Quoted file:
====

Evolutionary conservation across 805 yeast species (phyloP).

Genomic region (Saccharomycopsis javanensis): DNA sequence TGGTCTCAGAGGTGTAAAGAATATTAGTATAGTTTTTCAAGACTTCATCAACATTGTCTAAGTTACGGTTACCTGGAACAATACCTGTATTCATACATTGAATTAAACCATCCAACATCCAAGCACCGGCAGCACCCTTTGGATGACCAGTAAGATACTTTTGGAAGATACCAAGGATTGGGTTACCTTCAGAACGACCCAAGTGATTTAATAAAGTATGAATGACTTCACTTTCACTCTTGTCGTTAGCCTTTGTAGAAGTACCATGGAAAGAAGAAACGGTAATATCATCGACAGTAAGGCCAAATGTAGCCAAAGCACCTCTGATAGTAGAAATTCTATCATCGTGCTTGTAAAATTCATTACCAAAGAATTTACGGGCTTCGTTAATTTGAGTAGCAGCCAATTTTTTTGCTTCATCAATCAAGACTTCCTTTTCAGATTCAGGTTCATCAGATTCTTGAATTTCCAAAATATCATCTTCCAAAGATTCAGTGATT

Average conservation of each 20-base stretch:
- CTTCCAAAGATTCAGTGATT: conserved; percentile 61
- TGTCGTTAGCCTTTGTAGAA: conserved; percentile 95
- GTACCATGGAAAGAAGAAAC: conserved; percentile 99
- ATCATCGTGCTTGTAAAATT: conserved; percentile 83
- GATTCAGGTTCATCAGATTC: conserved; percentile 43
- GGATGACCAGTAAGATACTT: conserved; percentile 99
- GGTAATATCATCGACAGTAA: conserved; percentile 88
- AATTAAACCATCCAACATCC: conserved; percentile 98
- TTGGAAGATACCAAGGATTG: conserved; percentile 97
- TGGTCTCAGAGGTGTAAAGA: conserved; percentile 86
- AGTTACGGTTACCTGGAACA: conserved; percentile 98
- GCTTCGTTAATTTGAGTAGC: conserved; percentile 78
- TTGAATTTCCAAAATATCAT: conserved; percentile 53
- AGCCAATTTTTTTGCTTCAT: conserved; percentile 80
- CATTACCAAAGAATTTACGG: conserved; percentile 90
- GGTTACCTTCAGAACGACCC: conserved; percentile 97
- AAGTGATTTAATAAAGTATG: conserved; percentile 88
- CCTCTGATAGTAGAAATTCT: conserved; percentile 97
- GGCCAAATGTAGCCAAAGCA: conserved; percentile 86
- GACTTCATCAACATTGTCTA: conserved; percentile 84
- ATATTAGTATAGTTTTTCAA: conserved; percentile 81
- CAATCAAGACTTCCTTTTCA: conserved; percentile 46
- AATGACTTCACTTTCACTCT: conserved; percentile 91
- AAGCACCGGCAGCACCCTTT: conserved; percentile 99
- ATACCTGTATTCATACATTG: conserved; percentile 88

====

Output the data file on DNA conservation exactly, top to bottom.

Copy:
Evolutionary conservation across 805 yeast species (phyloP).

Genomic region (Saccharomycopsis javanensis): DNA sequence TGGTCTCAGAGGTGTAAAGAATATTAGTATAGTTTTTCAAGACTTCATCAACATTGTCTAAGTTACGGTTACCTGGAACAATACCTGTATTCATACATTGAATTAAACCATCCAACATCCAAGCACCGGCAGCACCCTTTGGATGACCAGTAAGATACTTTTGGAAGATACCAAGGATTGGGTTACCTTCAGAACGACCCAAGTGATTTAATAAAGTATGAATGACTTCACTTTCACTCTTGTCGTTAGCCTTTGTAGAAGTACCATGGAAAGAAGAAACGGTAATATCATCGACAGTAAGGCCAAATGTAGCCAAAGCACCTCTGATAGTAGAAATTCTATCATCGTGCTTGTAAAATTCATTACCAAAGAATTTACGGGCTTCGTTAATTTGAGTAGCAGCCAATTTTTTTGCTTCATCAATCAAGACTTCCTTTTCAGATTCAGGTTCATCAGATTCTTGAATTTCCAAAATATCATCTTCCAAAGATTCAGTGATT

Average conservation of each 20-base stretch:
- CTTCCAAAGATTCAGTGATT: conserved; percentile 61
- TGTCGTTAGCCTTTGTAGAA: conserved; percentile 95
- GTACCATGGAAAGAAGAAAC: conserved; percentile 99
- ATCATCGTGCTTGTAAAATT: conserved; percentile 83
- GATTCAGGTTCATCAGATTC: conserved; percentile 43
- GGATGACCAGTAAGATACTT: conserved; percentile 99
- GGTAATATCATCGACAGTAA: conserved; percentile 88
- AATTAAACCATCCAACATCC: conserved; percentile 98
- TTGGAAGATACCAAGGATTG: conserved; percentile 97
- TGGTCTCAGAGGTGTAAAGA: conserved; percentile 86
- AGTTACGGTTACCTGGAACA: conserved; percentile 98
- GCTTCGTTAATTTGAGTAGC: conserved; percentile 78
- TTGAATTTCCAAAATATCAT: conserved; percentile 53
- AGCCAATTTTTTTGCTTCAT: conserved; percentile 80
- CATTACCAAAGAATTTACGG: conserved; percentile 90
- GGTTACCTTCAGAACGACCC: conserved; percentile 97
- AAGTGATTTAATAAAGTATG: conserved; percentile 88
- CCTCTGATAGTAGAAATTCT: conserved; percentile 97
- GGCCAAATGTAGCCAAAGCA: conserved; percentile 86
- GACTTCATCAACATTGTCTA: conserved; percentile 84
- ATATTAGTATAGTTTTTCAA: conserved; percentile 81
- CAATCAAGACTTCCTTTTCA: conserved; percentile 46
- AATGACTTCACTTTCACTCT: conserved; percentile 91
- AAGCACCGGCAGCACCCTTT: conserved; percentile 99
- ATACCTGTATTCATACATTG: conserved; percentile 88